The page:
Given that the use counter is very low (0.01%), I'd still like to push ahead with this deprecation. The above sites likely represent interop problems, since they'll break on other browsers already today. But I'd like to revise my plan: instead of going immediately to 100% removal, I'd like to use a slow ramp down over time, to monitor for reported breakage.

Thoughts?

The plan to ramp down usage is a good one, although as we previously discussed in a different thread, it may cause some debugging challenges for developers. It is worthwhile to also reach out to some of the developers whose sites you noticed would throw an exception -- just an FYI email that this feature is being removed. Given the fairly low usage, readily available fixes (via getHTML() or possibly innerHTML) and your commitment to monitor for breakages, this looks good to me.

LGTM1
 

Yoav Weiss (@Shopify)

unread,
May 29, 2024, 4:23:00 AMMay 29
to Vladimir Levin, Mason Freed, blink-dev
LGTM2

On Tue, May 28, 2024 at 11:10 PM Vladimir Levin <vmp...@chromium.org> wrote:


On Tue, May 28, 2024 at 12:30 PM Mason Freed <mas...@chromium.org> wrote:


On Mon, May 27, 2024 at 8:15 AM Vladimir Levin <vmp...@chromium.org> wrote:

Interoperability and Compatibility

The use counter for getInnerHTML() (https://chromestatus.com/metrics/feature/timeline/popularity/3874) peaked at 0.05% of page loads using this function as of January 2024, and dropped precipitously toward 0.01% in May, 2024. This is presumably due to the shipment of its replacement, getHTML().


It's great to see the numbers reduce significantly. If the numbers are being migrated to getHTML() though I would have expected https://chromestatus.com/metrics/feature/timeline/popularity/4781 to grow by ~0.04 percentage points, but that one is still significantly lower (although growing). Is it possible that June 1 numbers would show a better balance? Do you by any chance know when the next data point is expected to be visible on chromestatus?

I'm also assume people are using a readily available replacement as opposed to just not using getInnerHTML, but it would be nice if number supported that

Great questions. So AFAIK the use counter plot for the current month is a continuous aggregation. I.e. the 0.0168% I see today (May 28) is as of the 28th, and will change tomorrow (slightly). Given that we're almost to the end of the month, I wouldn't expect a ton of shift. So I think you might be right that this isn't actually a shift to getHTML, but just a shift away from getInnerHTML. See more below.

Your questions prompted me to take a closer look at the sample sites still hitting the use counter. I took a close look at the first 10 entries listed, and I think I found perhaps where the big drop came from. Of those ten sites, seven do not use getInnerHTML or getHTML at all. Likely not coincidentally, all seven are Shopify sites. My guess would be that Shopify very recently removed its usage of getInnerHTML?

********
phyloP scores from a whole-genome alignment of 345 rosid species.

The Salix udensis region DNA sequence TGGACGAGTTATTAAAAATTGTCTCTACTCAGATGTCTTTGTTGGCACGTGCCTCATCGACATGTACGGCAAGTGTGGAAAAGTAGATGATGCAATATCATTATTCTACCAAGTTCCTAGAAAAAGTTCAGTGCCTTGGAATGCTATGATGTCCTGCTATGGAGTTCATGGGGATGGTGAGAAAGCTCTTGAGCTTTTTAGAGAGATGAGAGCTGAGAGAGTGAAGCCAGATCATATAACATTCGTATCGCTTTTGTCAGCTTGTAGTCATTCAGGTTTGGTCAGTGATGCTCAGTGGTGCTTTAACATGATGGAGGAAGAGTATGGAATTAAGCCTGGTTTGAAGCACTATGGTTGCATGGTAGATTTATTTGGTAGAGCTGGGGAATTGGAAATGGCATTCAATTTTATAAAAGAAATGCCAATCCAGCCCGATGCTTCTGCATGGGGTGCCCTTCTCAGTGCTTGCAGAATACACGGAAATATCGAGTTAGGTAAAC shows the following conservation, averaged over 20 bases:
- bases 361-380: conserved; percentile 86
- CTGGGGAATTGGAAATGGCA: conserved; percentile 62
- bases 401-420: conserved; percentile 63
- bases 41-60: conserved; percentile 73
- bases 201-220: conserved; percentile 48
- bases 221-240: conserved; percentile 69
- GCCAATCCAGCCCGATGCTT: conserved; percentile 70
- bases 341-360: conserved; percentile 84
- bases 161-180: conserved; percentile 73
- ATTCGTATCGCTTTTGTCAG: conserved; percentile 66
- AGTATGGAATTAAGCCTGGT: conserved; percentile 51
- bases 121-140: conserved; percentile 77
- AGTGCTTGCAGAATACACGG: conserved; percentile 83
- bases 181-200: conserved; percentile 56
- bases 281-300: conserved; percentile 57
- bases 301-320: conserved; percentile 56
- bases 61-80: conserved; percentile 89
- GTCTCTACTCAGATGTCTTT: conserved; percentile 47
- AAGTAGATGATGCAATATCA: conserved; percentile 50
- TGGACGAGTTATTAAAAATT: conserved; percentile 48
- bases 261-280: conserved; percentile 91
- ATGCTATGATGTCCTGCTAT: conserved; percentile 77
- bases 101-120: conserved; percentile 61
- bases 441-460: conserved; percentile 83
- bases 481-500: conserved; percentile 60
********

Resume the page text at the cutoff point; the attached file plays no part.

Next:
FWIW, internal code search brought up nothing. It's possible that this is a 3P app that changed their use. (or that I'm simply failing to find the relevant change :D)

Daniel Bratell

unread,
May 29, 2024, 10:54:38 AMMay 29
to Yoav Weiss (@Shopify), Vladimir Levin, Mason Freed, blink-dev

Deprecating seems fine, especially since it's a relatively new API and less likely to be used on non-maintained sites, but removal seems a bit premature even if done slowly. Would it be better to let it bake a few milestones and see if a scary deprecation message threatening removal after the summer drives the usage down?

/Daniel

Mason Freed

unread,
May 30, 2024, 8:44:59 PMMay 30
to Daniel Bratell, Yoav Weiss (@Shopify), Vladimir Levin, blink-dev
Thanks for the LGTMs!

On Wed, May 29, 2024 at 7:54 AM Daniel Bratell <bra...@sarasas.se> wrote:

Deprecating seems fine, especially since it's a relatively new API and less likely to be used on non-maintained sites, but removal seems a bit premature even if done slowly. Would it be better to let it bake a few milestones and see if a scary deprecation message threatening removal after the summer drives the usage down?

I'm starting to get the feeling that this would be a good idea. The Enterprise folks on the chromestatus gate also asked for something similar - 3 milestones of warning period before the deprecation.

I'm inclined to just do that - it feels safer, and I don't think there's a huge rush to turn this off. Especially with usage going in the right direction, instead of further up.

So I've modified the chromestatus to show a shipping milestone of M129. Does that work? And I'll add a big console error starting in M127.


On Wed, May 29, 2024 at 1:22 AM Yoav Weiss (@Shopify) <yoav...@chromium.org> wrote:
Your questions prompted me to take a closer look at the sample sites still hitting the use counter. I took a close look at the first 10 entries listed, and I think I found perhaps where the big drop came from. Of those ten sites, seven do not use getInnerHTML or getHTML at all. Likely not coincidentally, all seven are Shopify sites. My guess would be that Shopify very recently removed its usage of getInnerHTML?

FWIW, internal code search brought up nothing. It's possible that this is a 3P app that changed their use. (or that I'm simply failing to find the relevant change :D)

Thanks for checking that! It's always hard to figure out what happened after the fact like this.
 
The plan to ramp down usage is a good one, although as we previously discussed in a different thread, it may cause some debugging challenges for developers. It is worthwhile to also reach out to some of the developers whose sites you noticed would throw an exception -- just an FYI email that this feature is being removed. Given the fairly low usage, readily available fixes (via getHTML() or possibly innerHTML) and your commitment to monitor for breakages, this looks good to me.

I might want to tweak this plan now that we're extending by 2/3 milestones. Maybe now (after console warnings) it makes more sense to just disable in one shot?

I'll try to reach out to the sites I noticed.

Thanks,
Mason

Daniel Bratell

unread,
Jun 4, 2024, 3:28:54 AMJun 4
to Mason Freed, Yoav Weiss (@Shopify), Vladimir Levin, blink-dev

LGTM3 for the deprecation in 127. I'd like to hold off on stamping the removal approval until later but threatening (well, targetting) removal in 129 seems ok.

/Daniel

Reply all
Reply to author
Forward
0 new messages